It was like getting gob-smacked in the face: Mama’s declining health, her need for full-time professional healthcare, the disagreement amongst siblings as to the best method to provide this care, all set two days before Christmas Day itself…it’s no wonder.

The email I had randomly selected (Freudian slip?) was lengthy, detailed and unemotional. It was like a detached summary and I will leave the contents unvisited except for the last sentence, “I even have a pretty gift for you which I cannot very well send…”

This time it was more like being face-punched. Pretty gift? For my sister who is 360 days younger than I? Maybe in a pretty box? Sitting amidst my Giants shrine? Ignored for a minute or two?

Uh, oh. Who turned on the sprinkler system? 

Got it. There isn’t one.

Much love, JT.

Friday, June 17, 2016

Week the Second

I LOVE to see the teams evenly balanced, in terms of gender.

Week the Second

“You gotta get lucky once in a while.” 

That is the caption beneath a photograph that I snapped during the first of two games at Harwood Park, Thursday evening, this one between the Bell Springs Bombers and the Revolution. A see-saw affair for most of the game, the Revolution fought their way to victory in the closing innings, putting a 19-11 win into the books.

I take my camera along when I go to the park because it allows me to orchestrate several instruments in my repertoire of right-brained activities. I like to write, I like to take photos and I enjoy combining the two together when I post on my blog.

I got lucky Thursday night because I snapped a pic of Lito, making a stellar catch on a ball hit to left-center field. This was a snag which showed the left-fielder outstretched to his fullest, the ball clearly ensnared by the ample webbing on his glove. His back was mostly turned to the camera, the double-s from “Great Success” visible, mute testimony to what we are seeing.

Not only was the catch a great success, the entire venue is also. Even though competing with the Warriors/Cavs game on television, there was a fine turnout to see a game between two of the league’s more entertaining teams.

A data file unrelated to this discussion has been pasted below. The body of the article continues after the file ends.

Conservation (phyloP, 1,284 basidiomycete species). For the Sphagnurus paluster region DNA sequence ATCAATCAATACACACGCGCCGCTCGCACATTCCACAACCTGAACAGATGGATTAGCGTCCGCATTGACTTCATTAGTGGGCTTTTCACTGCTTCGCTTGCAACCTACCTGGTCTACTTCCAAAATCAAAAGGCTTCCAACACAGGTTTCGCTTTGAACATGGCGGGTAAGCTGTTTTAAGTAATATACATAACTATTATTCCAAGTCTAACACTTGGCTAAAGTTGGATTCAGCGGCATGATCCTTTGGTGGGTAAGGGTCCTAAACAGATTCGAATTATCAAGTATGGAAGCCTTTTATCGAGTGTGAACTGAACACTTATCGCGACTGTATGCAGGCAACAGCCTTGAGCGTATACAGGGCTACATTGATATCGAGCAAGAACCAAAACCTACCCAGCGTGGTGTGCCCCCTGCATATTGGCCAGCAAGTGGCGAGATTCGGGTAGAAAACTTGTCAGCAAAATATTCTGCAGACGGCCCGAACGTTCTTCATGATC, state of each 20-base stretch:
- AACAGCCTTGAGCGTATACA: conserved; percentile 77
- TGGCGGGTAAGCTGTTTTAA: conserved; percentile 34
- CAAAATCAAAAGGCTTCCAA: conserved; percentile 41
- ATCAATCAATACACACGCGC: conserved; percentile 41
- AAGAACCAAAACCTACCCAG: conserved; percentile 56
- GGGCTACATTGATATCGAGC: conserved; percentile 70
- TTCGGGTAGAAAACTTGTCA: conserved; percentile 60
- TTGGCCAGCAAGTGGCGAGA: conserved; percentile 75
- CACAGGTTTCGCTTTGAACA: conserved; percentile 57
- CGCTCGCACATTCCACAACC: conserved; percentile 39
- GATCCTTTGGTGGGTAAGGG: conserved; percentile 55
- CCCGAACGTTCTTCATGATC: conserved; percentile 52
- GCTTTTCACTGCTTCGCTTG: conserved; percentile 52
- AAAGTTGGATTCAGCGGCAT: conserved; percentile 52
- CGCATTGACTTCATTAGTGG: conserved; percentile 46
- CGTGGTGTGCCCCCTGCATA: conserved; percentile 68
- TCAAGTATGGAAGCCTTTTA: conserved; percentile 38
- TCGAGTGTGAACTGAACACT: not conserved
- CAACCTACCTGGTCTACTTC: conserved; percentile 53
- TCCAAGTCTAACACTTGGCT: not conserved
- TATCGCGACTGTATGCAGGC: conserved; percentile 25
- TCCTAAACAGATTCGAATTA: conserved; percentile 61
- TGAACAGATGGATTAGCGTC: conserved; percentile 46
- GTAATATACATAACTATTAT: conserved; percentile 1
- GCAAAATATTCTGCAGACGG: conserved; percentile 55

Don’t get me wrong: All of the teams and all of the games are entertaining. With eight strong clubs in the league, Laytonville is experiencing a Renaissance of sorts, when it comes to the dawn of a new era, one in which The Oldtimers’ Game is not the only game in town.

Currently, the league format calls for a double-header every Tuesday and Thursday this summer, until each team has played all of the others twice. Then the playoffs begin. With so many teams from all geographic regions in the immediate area, it is hard to imagine that any cultural factions are being left out.

They are all present and accounted for, from the mountain folk to the townspeople; from the hippies to the rednecks; from those who Berned for Bernie to those who hanker for Hilary. I am certain that there were even those who will vote the Republican ticket and in this venue, that’s just fine with me. I am not here to talk politics.

I’m here to talk baseball.

You see, on the playing field everyone is working together. That’s the part I personally like the most. I also like that all of the teams have a comparable ratio of men and women competing. It’s no secret that Laytonville has always fielded excellent baseball teams, both men’s baseball and women’s softball.
There is unity of purpose on the diamond.

This season was particularly gratifying for the women, because of new coach Jennifer Davis, who returned to her alma mater to lead it to the league championship, in her first year. And it must be quite satisfying for Michael Braught, also, who volunteers his time to umpire.

I say it must be satisfying for Michael because so many of the players in the current league, played under his expert tutelage for so many years, when he coached men’s baseball at the high school. I must have snapped twenty pics of hitters in the batter’s box, with Michael’s visage in the background.

He has a smile plastered on his face in every one.
See what I mean about the smile?

I smiled too, when I caught sight of first, Rudy, and then Duck. These two guys had the misfortune of having me for language arts classes back in the day.

I know. Your worst nightmare. Your middle school language arts teacher.

Rudy had the charismatic personality of his pops, his sardonic humor always making me grin at his quick wit. And Duck? Simply the most athletic individual to have ever graced the middle school campus during my sixteen years’ tenure.